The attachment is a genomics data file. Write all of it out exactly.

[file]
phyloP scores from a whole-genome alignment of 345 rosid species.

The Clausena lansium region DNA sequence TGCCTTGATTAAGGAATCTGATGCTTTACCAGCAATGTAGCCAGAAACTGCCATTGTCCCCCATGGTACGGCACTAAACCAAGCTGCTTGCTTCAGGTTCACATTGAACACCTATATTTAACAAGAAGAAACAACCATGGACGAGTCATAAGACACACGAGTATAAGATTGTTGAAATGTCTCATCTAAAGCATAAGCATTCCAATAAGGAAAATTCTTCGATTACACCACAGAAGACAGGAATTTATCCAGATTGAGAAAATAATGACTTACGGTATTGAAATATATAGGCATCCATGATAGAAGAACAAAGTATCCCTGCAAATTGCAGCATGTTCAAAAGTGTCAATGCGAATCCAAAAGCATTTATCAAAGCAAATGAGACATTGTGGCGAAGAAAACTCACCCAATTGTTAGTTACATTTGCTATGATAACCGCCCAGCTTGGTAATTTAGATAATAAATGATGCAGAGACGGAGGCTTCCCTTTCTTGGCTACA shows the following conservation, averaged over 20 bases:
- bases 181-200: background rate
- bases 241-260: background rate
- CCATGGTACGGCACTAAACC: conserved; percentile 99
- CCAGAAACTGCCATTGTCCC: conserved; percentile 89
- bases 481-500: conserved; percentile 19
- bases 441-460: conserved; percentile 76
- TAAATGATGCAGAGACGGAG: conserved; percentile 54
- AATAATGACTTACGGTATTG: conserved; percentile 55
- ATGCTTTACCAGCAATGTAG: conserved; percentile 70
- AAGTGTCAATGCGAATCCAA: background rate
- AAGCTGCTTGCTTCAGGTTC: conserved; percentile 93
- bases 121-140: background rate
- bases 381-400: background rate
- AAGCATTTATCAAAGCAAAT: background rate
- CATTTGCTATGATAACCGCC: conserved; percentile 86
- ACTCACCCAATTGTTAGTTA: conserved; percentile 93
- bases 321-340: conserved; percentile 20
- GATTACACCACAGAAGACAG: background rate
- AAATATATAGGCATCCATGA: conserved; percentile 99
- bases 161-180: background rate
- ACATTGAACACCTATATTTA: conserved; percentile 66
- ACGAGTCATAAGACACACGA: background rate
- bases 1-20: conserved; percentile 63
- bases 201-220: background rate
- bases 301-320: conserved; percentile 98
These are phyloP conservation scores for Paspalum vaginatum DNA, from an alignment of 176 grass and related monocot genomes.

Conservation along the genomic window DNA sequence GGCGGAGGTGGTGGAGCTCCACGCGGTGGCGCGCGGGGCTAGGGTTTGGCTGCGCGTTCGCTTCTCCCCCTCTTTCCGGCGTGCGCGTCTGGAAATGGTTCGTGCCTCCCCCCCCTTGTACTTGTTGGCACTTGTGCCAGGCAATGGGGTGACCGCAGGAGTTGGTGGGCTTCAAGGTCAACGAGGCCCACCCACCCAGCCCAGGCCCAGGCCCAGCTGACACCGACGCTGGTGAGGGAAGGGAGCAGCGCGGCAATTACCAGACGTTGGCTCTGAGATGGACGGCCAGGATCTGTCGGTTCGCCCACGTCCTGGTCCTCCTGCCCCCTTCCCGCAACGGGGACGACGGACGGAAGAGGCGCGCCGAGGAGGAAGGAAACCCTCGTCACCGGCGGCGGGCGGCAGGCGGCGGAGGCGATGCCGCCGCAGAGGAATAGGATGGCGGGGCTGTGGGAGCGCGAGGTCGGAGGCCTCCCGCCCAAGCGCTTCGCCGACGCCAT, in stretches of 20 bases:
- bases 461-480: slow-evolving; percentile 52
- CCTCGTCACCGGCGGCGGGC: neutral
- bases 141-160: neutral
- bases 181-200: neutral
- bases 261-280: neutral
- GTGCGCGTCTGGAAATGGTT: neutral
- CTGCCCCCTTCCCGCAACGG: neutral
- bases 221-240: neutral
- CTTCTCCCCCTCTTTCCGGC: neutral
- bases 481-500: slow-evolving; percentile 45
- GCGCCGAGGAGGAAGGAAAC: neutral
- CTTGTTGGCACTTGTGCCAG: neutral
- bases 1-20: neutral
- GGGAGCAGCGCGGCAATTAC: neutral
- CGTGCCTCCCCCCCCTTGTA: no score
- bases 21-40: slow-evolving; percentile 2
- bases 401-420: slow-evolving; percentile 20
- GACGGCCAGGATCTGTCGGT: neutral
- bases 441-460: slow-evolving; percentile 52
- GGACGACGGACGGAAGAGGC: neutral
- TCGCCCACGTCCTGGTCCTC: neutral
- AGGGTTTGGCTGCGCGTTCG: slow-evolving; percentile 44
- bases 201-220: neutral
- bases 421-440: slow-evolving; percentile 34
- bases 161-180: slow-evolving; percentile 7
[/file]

phyloP scores from a whole-genome alignment of 345 rosid species.

The Clausena lansium region DNA sequence TGCCTTGATTAAGGAATCTGATGCTTTACCAGCAATGTAGCCAGAAACTGCCATTGTCCCCCATGGTACGGCACTAAACCAAGCTGCTTGCTTCAGGTTCACATTGAACACCTATATTTAACAAGAAGAAACAACCATGGACGAGTCATAAGACACACGAGTATAAGATTGTTGAAATGTCTCATCTAAAGCATAAGCATTCCAATAAGGAAAATTCTTCGATTACACCACAGAAGACAGGAATTTATCCAGATTGAGAAAATAATGACTTACGGTATTGAAATATATAGGCATCCATGATAGAAGAACAAAGTATCCCTGCAAATTGCAGCATGTTCAAAAGTGTCAATGCGAATCCAAAAGCATTTATCAAAGCAAATGAGACATTGTGGCGAAGAAAACTCACCCAATTGTTAGTTACATTTGCTATGATAACCGCCCAGCTTGGTAATTTAGATAATAAATGATGCAGAGACGGAGGCTTCCCTTTCTTGGCTACA shows the following conservation, averaged over 20 bases:
- bases 181-200: background rate
- bases 241-260: background rate
- CCATGGTACGGCACTAAACC: conserved; percentile 99
- CCAGAAACTGCCATTGTCCC: conserved; percentile 89
- bases 481-500: conserved; percentile 19
- bases 441-460: conserved; percentile 76
- TAAATGATGCAGAGACGGAG: conserved; percentile 54
- AATAATGACTTACGGTATTG: conserved; percentile 55
- ATGCTTTACCAGCAATGTAG: conserved; percentile 70
- AAGTGTCAATGCGAATCCAA: background rate
- AAGCTGCTTGCTTCAGGTTC: conserved; percentile 93
- bases 121-140: background rate
- bases 381-400: background rate
- AAGCATTTATCAAAGCAAAT: background rate
- CATTTGCTATGATAACCGCC: conserved; percentile 86
- ACTCACCCAATTGTTAGTTA: conserved; percentile 93
- bases 321-340: conserved; percentile 20
- GATTACACCACAGAAGACAG: background rate
- AAATATATAGGCATCCATGA: conserved; percentile 99
- bases 161-180: background rate
- ACATTGAACACCTATATTTA: conserved; percentile 66
- ACGAGTCATAAGACACACGA: background rate
- bases 1-20: conserved; percentile 63
- bases 201-220: background rate
- bases 301-320: conserved; percentile 98
These are phyloP conservation scores for Paspalum vaginatum DNA, from an alignment of 176 grass and related monocot genomes.

Conservation along the genomic window DNA sequence GGCGGAGGTGGTGGAGCTCCACGCGGTGGCGCGCGGGGCTAGGGTTTGGCTGCGCGTTCGCTTCTCCCCCTCTTTCCGGCGTGCGCGTCTGGAAATGGTTCGTGCCTCCCCCCCCTTGTACTTGTTGGCACTTGTGCCAGGCAATGGGGTGACCGCAGGAGTTGGTGGGCTTCAAGGTCAACGAGGCCCACCCACCCAGCCCAGGCCCAGGCCCAGCTGACACCGACGCTGGTGAGGGAAGGGAGCAGCGCGGCAATTACCAGACGTTGGCTCTGAGATGGACGGCCAGGATCTGTCGGTTCGCCCACGTCCTGGTCCTCCTGCCCCCTTCCCGCAACGGGGACGACGGACGGAAGAGGCGCGCCGAGGAGGAAGGAAACCCTCGTCACCGGCGGCGGGCGGCAGGCGGCGGAGGCGATGCCGCCGCAGAGGAATAGGATGGCGGGGCTGTGGGAGCGCGAGGTCGGAGGCCTCCCGCCCAAGCGCTTCGCCGACGCCAT, in stretches of 20 bases:
- bases 461-480: slow-evolving; percentile 52
- CCTCGTCACCGGCGGCGGGC: neutral
- bases 141-160: neutral
- bases 181-200: neutral
- bases 261-280: neutral
- GTGCGCGTCTGGAAATGGTT: neutral
- CTGCCCCCTTCCCGCAACGG: neutral
- bases 221-240: neutral
- CTTCTCCCCCTCTTTCCGGC: neutral
- bases 481-500: slow-evolving; percentile 45
- GCGCCGAGGAGGAAGGAAAC: neutral
- CTTGTTGGCACTTGTGCCAG: neutral
- bases 1-20: neutral
- GGGAGCAGCGCGGCAATTAC: neutral
- CGTGCCTCCCCCCCCTTGTA: no score
- bases 21-40: slow-evolving; percentile 2
- bases 401-420: slow-evolving; percentile 20
- GACGGCCAGGATCTGTCGGT: neutral
- bases 441-460: slow-evolving; percentile 52
- GGACGACGGACGGAAGAGGC: neutral
- TCGCCCACGTCCTGGTCCTC: neutral
- AGGGTTTGGCTGCGCGTTCG: slow-evolving; percentile 44
- bases 201-220: neutral
- bases 421-440: slow-evolving; percentile 34
- bases 161-180: slow-evolving; percentile 7